Growing Up

“What do you want to do with your life?” It’s a question I’m hearing more and more, eating away at me. Messing with my mind. I want to punch the people who ask it—did they know what they were going to do at age sixteen? Instead, I smile, shake my head, and embrace the reality that I have absolutely no idea. My grades are slipping—into the abyss of mediocrity I have feared for so long. Yet I work harder than ever.

Those who float—those who don’t have to try—those are the people who have the free tickets to perfect test scores I can never, ever achieve—the ones who ask me how I did on the last AP US History test while I just glare and say “horrible” because that’s the truth. I spend hours a week devoted to key terms and studying, but it’s never good enough. Every day I despair at my inability to pick one right answer among three wrong ones, or my inability to see my careless mistakes on my Precalculus tests. I used to truly believe that I was above average—smart, worldly—but the world is telling me no, that I’m not smart. That I’m not good enough. That I can’t get into college because my grades aren’t good enough, that my test scores aren’t good enough.

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And if I can’t get into college, do I really have a future? My college mail lies unopened on my shelf. I can’t bring myself to look through it—not because I don’t want to, but because I’m scared. Scared of the questions that will start manifesting themselves in my mind, tricking me into believing that I have a chance. I don’t feel ready for all of this. My eighteenth birthday looms around the corner, time marching on faster than I want it to. I can’t freeze time.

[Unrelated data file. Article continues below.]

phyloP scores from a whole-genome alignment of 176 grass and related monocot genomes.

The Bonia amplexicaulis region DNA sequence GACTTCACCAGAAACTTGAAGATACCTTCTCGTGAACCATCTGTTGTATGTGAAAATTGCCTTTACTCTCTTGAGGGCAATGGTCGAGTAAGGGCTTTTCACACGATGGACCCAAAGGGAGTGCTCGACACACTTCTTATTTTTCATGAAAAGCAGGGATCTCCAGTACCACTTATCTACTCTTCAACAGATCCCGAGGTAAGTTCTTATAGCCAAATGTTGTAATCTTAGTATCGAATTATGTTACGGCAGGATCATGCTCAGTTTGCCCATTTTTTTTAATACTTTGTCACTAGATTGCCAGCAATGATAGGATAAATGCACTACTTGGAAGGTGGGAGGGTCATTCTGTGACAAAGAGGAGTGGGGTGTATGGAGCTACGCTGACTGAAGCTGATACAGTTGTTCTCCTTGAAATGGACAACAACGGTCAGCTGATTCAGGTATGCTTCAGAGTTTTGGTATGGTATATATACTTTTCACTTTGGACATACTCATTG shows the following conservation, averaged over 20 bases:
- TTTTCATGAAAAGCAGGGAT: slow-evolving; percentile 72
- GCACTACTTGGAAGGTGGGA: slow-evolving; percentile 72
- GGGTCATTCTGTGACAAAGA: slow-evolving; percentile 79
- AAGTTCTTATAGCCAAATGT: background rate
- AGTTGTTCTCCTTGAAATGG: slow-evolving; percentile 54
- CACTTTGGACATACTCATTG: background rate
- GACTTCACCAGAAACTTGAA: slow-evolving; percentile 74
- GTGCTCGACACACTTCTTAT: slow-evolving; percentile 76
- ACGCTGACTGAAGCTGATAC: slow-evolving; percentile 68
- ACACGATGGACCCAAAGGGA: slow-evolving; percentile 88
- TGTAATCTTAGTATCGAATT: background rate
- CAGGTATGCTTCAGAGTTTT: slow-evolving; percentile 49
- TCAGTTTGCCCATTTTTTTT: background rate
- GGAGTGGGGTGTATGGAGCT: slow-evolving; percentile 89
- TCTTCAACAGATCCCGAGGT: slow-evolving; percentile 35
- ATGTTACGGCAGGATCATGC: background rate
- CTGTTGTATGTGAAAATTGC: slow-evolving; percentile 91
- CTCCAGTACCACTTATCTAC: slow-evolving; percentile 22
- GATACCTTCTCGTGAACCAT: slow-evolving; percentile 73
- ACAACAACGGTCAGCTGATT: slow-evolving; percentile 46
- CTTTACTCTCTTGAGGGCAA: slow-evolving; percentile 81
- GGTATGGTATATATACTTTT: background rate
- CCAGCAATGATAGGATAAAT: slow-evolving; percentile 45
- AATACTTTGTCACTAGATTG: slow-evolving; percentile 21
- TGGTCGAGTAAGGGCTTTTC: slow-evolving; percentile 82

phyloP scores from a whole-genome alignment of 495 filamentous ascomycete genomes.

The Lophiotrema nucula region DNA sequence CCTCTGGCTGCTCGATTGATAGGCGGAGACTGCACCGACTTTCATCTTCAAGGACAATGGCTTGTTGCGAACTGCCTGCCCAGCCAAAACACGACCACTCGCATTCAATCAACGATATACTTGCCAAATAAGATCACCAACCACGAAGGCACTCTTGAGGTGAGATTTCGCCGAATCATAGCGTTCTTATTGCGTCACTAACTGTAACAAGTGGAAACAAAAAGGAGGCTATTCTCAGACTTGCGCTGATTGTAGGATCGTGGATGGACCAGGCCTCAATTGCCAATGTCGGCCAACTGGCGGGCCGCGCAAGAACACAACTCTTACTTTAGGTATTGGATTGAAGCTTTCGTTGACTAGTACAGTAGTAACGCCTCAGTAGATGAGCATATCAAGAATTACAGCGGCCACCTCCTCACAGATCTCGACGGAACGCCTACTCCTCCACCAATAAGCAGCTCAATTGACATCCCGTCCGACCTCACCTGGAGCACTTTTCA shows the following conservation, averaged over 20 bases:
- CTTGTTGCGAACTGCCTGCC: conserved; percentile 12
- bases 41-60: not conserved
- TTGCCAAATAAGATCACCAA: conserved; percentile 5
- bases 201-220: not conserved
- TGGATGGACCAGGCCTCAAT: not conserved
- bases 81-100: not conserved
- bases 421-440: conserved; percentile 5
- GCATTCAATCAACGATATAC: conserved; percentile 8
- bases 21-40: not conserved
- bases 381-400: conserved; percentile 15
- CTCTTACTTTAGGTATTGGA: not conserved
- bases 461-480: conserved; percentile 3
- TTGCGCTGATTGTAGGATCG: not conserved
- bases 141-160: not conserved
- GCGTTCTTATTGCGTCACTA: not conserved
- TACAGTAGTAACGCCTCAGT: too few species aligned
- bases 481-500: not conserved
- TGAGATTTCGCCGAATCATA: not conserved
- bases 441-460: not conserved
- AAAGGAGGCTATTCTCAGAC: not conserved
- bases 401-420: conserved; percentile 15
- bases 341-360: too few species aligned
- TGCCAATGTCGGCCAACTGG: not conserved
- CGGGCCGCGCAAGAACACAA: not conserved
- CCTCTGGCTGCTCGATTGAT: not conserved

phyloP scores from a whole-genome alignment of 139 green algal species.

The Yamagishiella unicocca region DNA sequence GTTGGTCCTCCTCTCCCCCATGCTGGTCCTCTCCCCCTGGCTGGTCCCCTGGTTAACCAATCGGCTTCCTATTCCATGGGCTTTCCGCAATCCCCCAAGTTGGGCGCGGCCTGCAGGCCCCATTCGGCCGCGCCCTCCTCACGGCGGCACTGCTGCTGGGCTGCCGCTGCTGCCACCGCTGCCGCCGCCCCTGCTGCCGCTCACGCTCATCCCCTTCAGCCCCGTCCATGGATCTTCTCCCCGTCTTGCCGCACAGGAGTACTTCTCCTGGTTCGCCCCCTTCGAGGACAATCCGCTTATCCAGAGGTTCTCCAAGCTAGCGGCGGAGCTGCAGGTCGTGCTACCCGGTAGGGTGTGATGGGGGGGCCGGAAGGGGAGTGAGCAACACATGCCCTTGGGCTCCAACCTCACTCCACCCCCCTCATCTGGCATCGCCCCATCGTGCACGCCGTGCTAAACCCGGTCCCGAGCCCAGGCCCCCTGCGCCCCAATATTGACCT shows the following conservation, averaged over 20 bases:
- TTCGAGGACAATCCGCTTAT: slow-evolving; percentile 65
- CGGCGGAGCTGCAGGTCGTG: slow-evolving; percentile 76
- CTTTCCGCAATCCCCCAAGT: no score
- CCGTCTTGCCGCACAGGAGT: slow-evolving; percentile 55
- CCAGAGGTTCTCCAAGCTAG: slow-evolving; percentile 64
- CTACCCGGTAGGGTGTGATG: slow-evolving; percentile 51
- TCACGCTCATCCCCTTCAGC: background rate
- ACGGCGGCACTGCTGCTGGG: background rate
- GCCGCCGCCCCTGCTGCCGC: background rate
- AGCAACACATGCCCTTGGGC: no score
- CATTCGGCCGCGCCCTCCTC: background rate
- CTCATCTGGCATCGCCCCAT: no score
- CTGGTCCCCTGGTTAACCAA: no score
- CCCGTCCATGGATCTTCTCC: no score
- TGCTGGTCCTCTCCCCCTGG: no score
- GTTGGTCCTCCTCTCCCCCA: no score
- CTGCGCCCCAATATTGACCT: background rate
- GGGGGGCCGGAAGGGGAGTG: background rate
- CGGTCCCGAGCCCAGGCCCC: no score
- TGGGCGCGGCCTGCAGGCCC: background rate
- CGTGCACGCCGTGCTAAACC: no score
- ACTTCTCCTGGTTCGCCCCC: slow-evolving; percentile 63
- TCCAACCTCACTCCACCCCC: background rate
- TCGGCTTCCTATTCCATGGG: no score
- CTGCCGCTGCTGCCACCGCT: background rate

I’m going to turn eighteen, and I’m going to have to face my future. I am so lucky to have the life that I do—my friends, my education, and my opportunities almost guarantee a bright future. I am so lucky to live in the North Seattle sector of privilege where it’s all too easy to forget that inequality still stands everywhere I turn. I am lucky. Yet when I think of my future, my better judgement falls away and I find myself alone in a dark cloud of unknown. So many of my classmates know what they want to do, where they want to go, who they want to be—and I have narrowed it all down only to “not math or science” and “not the South”.

Even my sister has more ideas than that, and she’s in eighth grade. When I think about what I want to do, who I want to be, where I want to go—the only thing that jumps to my mind is writing. But then the self-bashing starts. Writing’s not a stable career, it doesn’t bring in any money, my books aren’t marketable—I’m not good enough. But just because I say I’m not doesn’t mean I shouldn’t try.

I’m going to try to write. I’m going to try, alongside whatever I decide is my career. And my grades? I’ve accepted that I’m not going to finish high school with a 4.0 GPA. I’ve accepted it, and once I did I just felt relieved. Maybe I don’t have the test scores.

Maybe I don’t have the grades. But I have something that makes me truly special—something that for someone, will be good enough. I don’t know what I’m going to do with my life. I don’t know, but I think I’m getting closer. As I wrote in my journal after my school’s South African visitors said their tearful goodbyes, there is so much more I’m passionate about than just writing.

There’s social justice, the library, education, children’s programs, music—all of which I discovered by simply putting myself out there. Doing that—being willing to do that—is all part of growing up, something that doesn’t carry much of a threat over me anymore. Once I get there—once I work through all this stress—I can finally do what I want to do. I don’t know what that is yet, but I will know, so stop asking.